My thoughts on accidental phenomena in Victorian material culture have been a long time coming, so I apologize for my inability to sit my butt down and write. Having done so, finally, I want to focus on a peculiar, but actually quite commonsense, aspect of Victorian social theories of accidents and catastrophes, namely the period’s realization that new forms or types of accidents could have significant future payoffs with regard to accident prevention. Our own “risk society” is so preoccupied with the travesties of large-scale industrial or environmental disasters that it sometimes seems, especially if we compare ourselves to the Victorians, that we have lost any sense of forward thinking. Perhaps, rightfully so, because it’s a hard sell suggesting that major catastrophes and disasters can teach us something about how to prepare for future accidents, or even teach us something about living in a industrial-capitalist economy. We’d rather believe, perhaps naively, that there won’t be any future industrial catastrophes, that it can’t happen here, whatever “it” is. Or, to put things another way, we have become so focused on the traumatic aspects of accidental events, that we tend to forget the biopolitical elements of disaster preparation and planning, that Western economies rely extensively on the fact that “accidents happen.” Accidents are good for business – they put our informatic selves in motion, we become insured subjects through extensive research in accident planning, simulation, and anticipation.
For the Victorians, and especially post-1860s when medical, engineering, and economic experts began to really tackle the topic of accident prevention, railway accidents were but one type or genre of accidental phenomena, albeit the most privileged and visualized of all accidents. I want to focus on an obscure American publication – Charles Francis Adams’ Notes on Railway Accidents (New York 1879) – because it encapsulates the bizarre, yet common sense, realizations of the period that accidents can have extraordinary benefits in the realms of public safety and risk. Like his early British contemporaries (Dionysus Lardner, in particular), Adams posits that the victims of railway accidents do not lose their lives “without great and immediate compensating benefits to mankind” (2). Such a quintessentially Victorian statement, I suspect, seems odd to most of us today, especially when reinforced by Adams’s further suggestion that “the whole world travels with an appreciable increase of safety” with every new “horror” on the lines of all world railway networks.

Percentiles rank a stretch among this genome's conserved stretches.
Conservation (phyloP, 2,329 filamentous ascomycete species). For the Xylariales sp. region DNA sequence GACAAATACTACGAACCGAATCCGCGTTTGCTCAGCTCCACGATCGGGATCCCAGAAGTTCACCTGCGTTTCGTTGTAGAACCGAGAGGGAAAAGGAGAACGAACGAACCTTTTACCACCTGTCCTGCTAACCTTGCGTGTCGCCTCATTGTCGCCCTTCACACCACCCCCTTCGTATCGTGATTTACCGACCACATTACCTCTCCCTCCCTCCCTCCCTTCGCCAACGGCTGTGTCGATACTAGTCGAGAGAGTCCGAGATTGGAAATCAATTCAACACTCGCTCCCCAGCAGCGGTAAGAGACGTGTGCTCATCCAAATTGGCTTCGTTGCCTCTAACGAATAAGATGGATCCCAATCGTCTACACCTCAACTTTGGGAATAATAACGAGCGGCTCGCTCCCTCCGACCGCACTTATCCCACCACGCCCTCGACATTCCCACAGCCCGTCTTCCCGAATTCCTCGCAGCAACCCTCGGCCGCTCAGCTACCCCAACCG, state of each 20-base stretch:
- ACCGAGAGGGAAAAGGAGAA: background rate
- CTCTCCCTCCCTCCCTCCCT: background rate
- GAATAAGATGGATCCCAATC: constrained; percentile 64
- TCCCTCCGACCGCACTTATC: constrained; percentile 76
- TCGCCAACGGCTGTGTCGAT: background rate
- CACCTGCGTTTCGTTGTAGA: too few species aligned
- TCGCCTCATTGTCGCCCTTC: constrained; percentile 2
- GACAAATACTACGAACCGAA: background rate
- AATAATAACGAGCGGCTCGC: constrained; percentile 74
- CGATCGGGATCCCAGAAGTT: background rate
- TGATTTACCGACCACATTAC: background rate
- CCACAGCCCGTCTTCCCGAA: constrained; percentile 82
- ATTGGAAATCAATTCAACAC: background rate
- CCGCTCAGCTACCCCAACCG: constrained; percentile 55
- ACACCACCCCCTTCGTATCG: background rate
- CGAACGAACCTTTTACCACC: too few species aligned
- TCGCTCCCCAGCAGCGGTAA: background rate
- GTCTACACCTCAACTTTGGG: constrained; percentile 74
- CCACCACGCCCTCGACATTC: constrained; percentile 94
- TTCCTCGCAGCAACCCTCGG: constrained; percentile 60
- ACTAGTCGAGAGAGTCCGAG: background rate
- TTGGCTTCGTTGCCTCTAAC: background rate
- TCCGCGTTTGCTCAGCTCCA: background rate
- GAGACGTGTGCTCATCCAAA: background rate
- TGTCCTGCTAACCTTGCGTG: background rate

In Notes on Railway Accidents, anticipation of future risks marks a forward-thinking outlook premised on technical expansion of world railway systems. Despite a rather limited cataloguing of various accidents, Adams’s text turns to the infamous Versailles accident of May 1842 as emblematic of public reactions in the media of the period. “The railway,” Adams writes, “was at once associated in the minds of an excitable people with novel forms of immanent death” (60). In the eyes of the public, every new reported death by railway collision tended to produce new forms of accidental phenomena in addition to new public thrills and sensations. This emphasis on the formal qualities of emerging phenomena corresponds to popular writing of the period, particularly in both popular fiction and journalism. The emphasis on sensational events for an increasingly sensation-hungry public in Britain and the United States plays a considerable role in the publication of such studies as Adams’s. The curious nature of such catalogues of infamous disasters is that they tend to remain optimistic about the progress of public safety. This is how the system accident reproduces itself as a public phenomenon and as an interpretive dilemma – systems such as the railway network expose their violent potential as strangely a necessity for future safety.